The Artillery Blog

Game Development and Engineering

Working with CoffeeScript: Common Gotchas

We've been using CoffeeScript at Artillery for well over two years and we're pretty satisfied with it. The language adds useful features to JavaScript like concise function declarations, the existential operator (?), expressive loop syntax, and traditional-style classes, which have made development faster and easier. We're usually coding with the underlying JavaScript in mind, and swapping between CoffeeScript in the editor and JavaScript in the browser hasn't been a problem at all.

Unfortunately, sometimes the CoffeeScript compiler does things we don't expect. Here are some of the surprises that we've encountered over the years.

Scoping

Can you see what's wrong with this code?

url = require 'url'

exports.doStuff = (obj) ->
  result = url.parse obj.url
  return result.host

exports.doMoreStuff = (obj) ->
  results = []
  for asset in obj.assets
    url = asset.url
    results.push url
  return results

CoffeeScript doesn't shadow symbols from outer definitions. Calling doStuff() after doMoreStuff() results in the error "Cannot read property 'parse' of undefined" because the top-level symbol url gets redefined as part of the loop.

Our workaround is to always append lib to top-level variables with common names (url, path, asset, image). During code review, the reviewer would probably suggest that the url module be imported with the name urllib to avoid the mistake.

Looping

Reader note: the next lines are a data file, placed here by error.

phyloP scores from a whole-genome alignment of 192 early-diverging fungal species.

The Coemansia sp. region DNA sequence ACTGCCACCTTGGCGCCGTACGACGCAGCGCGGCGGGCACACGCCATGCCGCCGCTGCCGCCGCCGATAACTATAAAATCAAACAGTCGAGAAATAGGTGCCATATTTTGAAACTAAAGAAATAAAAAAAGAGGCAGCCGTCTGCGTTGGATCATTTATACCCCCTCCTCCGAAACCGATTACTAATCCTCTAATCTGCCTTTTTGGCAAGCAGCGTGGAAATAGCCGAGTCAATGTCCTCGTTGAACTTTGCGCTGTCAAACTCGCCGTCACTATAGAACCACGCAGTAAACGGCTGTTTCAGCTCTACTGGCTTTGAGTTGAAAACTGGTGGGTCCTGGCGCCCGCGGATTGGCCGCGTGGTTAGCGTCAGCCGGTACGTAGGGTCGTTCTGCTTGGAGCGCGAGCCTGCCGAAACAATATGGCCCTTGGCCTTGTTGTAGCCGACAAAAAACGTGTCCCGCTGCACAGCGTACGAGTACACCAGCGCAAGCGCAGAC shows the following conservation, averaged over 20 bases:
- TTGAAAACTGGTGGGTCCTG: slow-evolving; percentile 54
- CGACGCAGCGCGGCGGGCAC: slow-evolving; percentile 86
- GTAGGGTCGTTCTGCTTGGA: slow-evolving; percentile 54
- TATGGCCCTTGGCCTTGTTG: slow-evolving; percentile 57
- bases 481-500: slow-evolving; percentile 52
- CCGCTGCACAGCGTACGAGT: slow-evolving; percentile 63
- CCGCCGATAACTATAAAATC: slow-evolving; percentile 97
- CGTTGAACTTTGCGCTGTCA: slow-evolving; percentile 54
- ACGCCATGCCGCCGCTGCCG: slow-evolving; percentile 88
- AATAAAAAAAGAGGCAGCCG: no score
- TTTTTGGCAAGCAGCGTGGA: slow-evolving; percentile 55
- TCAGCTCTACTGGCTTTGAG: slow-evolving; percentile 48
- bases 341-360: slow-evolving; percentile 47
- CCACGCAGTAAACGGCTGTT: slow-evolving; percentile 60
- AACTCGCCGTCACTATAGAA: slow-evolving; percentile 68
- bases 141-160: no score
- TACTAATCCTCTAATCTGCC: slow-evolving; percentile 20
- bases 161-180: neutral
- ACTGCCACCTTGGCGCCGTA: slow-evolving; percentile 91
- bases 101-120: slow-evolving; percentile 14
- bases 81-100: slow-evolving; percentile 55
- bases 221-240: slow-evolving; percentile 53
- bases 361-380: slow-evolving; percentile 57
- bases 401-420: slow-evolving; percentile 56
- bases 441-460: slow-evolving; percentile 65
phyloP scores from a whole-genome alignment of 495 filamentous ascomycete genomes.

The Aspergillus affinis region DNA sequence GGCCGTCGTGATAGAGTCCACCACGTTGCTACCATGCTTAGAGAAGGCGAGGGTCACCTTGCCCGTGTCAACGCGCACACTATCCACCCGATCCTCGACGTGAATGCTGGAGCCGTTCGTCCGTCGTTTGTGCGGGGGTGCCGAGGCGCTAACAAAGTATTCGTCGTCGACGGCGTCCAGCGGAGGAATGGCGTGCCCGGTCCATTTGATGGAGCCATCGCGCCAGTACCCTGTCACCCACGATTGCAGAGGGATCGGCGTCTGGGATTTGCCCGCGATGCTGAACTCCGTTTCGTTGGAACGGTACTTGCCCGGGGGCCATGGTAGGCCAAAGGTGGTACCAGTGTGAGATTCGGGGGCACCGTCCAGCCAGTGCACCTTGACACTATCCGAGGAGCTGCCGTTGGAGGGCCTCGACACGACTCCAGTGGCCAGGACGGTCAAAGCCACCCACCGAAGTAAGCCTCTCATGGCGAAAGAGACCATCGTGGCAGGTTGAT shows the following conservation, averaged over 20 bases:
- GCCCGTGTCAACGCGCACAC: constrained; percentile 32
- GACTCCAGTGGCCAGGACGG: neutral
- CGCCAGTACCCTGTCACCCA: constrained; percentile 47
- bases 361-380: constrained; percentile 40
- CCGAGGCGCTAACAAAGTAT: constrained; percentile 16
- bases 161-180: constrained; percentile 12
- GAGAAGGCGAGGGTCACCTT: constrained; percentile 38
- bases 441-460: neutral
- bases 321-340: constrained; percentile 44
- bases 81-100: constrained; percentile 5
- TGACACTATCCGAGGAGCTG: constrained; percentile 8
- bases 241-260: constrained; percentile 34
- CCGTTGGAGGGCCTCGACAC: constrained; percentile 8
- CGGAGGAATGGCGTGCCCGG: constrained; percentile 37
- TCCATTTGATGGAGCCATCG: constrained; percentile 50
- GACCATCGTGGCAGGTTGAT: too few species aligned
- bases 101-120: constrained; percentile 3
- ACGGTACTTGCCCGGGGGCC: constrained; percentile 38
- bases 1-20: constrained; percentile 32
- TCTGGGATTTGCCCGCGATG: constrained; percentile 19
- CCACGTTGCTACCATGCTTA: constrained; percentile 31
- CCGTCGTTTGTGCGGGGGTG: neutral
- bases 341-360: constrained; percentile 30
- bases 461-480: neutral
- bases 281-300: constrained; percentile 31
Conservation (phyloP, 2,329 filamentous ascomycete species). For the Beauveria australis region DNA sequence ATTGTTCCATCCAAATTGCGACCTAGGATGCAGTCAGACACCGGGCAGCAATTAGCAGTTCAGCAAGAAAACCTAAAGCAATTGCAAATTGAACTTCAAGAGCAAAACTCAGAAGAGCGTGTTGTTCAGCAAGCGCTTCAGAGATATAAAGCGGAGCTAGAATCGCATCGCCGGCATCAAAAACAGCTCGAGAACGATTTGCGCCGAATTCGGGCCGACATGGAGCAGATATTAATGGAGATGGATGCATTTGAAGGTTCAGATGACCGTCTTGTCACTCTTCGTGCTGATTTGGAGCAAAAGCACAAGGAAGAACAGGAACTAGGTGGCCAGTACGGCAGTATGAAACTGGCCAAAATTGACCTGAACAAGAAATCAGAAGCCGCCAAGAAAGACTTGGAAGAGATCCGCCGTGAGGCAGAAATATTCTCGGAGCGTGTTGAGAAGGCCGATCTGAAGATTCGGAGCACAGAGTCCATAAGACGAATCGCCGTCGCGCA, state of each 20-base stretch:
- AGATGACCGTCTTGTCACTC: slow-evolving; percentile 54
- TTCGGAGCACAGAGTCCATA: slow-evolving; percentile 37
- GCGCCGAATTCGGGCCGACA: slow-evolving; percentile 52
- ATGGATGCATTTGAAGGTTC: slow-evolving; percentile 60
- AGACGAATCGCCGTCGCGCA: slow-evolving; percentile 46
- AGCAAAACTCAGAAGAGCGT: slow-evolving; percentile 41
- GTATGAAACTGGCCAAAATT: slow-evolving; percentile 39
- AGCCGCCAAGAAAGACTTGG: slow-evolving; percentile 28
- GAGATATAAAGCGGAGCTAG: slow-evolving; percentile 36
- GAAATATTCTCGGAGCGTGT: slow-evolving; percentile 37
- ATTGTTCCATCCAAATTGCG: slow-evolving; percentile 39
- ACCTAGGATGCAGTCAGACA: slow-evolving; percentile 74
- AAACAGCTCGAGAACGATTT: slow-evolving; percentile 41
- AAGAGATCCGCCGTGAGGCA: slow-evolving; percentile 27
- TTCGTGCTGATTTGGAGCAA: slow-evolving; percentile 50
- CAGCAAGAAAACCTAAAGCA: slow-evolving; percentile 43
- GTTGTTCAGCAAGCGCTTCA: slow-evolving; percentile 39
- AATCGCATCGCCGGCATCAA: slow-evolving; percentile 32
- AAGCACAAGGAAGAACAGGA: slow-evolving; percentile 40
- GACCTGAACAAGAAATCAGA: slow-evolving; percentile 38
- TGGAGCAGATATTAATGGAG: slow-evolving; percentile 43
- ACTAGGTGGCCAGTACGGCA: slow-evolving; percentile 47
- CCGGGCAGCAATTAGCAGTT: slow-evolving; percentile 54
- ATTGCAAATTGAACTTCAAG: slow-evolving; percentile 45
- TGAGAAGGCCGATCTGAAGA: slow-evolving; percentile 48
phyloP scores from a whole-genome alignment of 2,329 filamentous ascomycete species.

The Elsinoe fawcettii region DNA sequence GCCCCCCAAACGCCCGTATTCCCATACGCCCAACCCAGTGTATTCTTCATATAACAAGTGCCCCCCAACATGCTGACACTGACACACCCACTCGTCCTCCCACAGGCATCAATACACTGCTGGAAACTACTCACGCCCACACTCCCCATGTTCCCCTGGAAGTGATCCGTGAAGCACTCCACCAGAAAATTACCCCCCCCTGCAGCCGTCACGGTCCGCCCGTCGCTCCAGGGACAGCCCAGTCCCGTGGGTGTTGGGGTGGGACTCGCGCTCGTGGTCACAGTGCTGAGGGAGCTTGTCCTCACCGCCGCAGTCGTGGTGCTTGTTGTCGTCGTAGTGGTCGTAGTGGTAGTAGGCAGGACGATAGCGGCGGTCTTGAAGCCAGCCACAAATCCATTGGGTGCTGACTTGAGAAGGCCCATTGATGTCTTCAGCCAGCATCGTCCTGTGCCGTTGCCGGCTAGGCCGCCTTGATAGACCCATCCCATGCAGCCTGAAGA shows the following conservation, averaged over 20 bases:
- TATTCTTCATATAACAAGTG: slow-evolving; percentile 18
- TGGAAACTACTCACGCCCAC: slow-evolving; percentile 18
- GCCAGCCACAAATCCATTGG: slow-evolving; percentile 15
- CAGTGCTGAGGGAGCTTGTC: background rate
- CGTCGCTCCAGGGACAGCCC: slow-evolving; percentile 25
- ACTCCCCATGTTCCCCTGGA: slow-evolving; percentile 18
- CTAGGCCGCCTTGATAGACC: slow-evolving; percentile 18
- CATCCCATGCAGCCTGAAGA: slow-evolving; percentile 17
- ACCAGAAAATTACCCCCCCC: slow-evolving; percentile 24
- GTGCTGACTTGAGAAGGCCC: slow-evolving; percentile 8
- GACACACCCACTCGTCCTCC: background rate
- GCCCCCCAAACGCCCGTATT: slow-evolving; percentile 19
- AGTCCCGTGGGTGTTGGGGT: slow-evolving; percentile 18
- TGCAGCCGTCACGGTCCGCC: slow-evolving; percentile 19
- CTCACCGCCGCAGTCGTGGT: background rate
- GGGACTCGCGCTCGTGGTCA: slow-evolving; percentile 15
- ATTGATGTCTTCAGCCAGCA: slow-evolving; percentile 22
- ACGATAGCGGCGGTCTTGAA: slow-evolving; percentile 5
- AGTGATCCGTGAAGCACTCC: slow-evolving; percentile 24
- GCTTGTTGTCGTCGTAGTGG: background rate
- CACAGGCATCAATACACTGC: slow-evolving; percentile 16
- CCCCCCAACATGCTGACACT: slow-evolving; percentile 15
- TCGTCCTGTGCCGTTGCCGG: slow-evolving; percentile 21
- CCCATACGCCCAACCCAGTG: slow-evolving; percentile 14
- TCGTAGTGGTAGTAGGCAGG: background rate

CoffeeScript has powerful constructs for loops: You can use for item in items to iterate over an array, for item, i in items to iterate with the index, for key, value of obj to iterate over the properties of an object, and for key of obj to iterate over just the property names. So what's wrong with this this code?

for id, player in obj
  player.send 'hello'

Just iterating over a map of player ID to player objects and sending the players a greeting, right? But the above compiles to:

var id, player, _i, _len;

for (player = _i = 0, _len = obj.length; _i < _len; player = ++_i) {
  id = obj[player];
  player.send('hello');
}

By confusing the in and of operators, the program loops over the map as if it were an array. The map probably doesn't have a length property and this code probably results in the contents of the for loop not being executed, which is very difficult to debug.

What's even worse is the opposite: iterating over an array like an object. For example:

for name of names
  list.append "Player: #{ name }"

This compiles to the following:

var name;

for (name in names) {
  list.append("Player: " + name);
}

This actually works, but iterating over an array using the in operator is a very bad idea. There are edge cases where the loop may skip elements of the array or worse. Left uncaught, these mistakes hang around unnoticed until something weird happens months later.

Implicit Returns

That functions in CoffeeScript return implicitly is a long-debated sticking point. We're leaning toward the side that thinks it's a bad idea.

Annoyingly, if you don't want your function to return anything in JavaScript, you have to add a return in CoffeeScript. For example, when the following example is compiled, a return is inserted before bar.quux(). If we don't want doStuff() to return anything — say, if we don't want to accidentally return a private value that someone might accidentally use later — we have to add an extra return statement to the end of the function.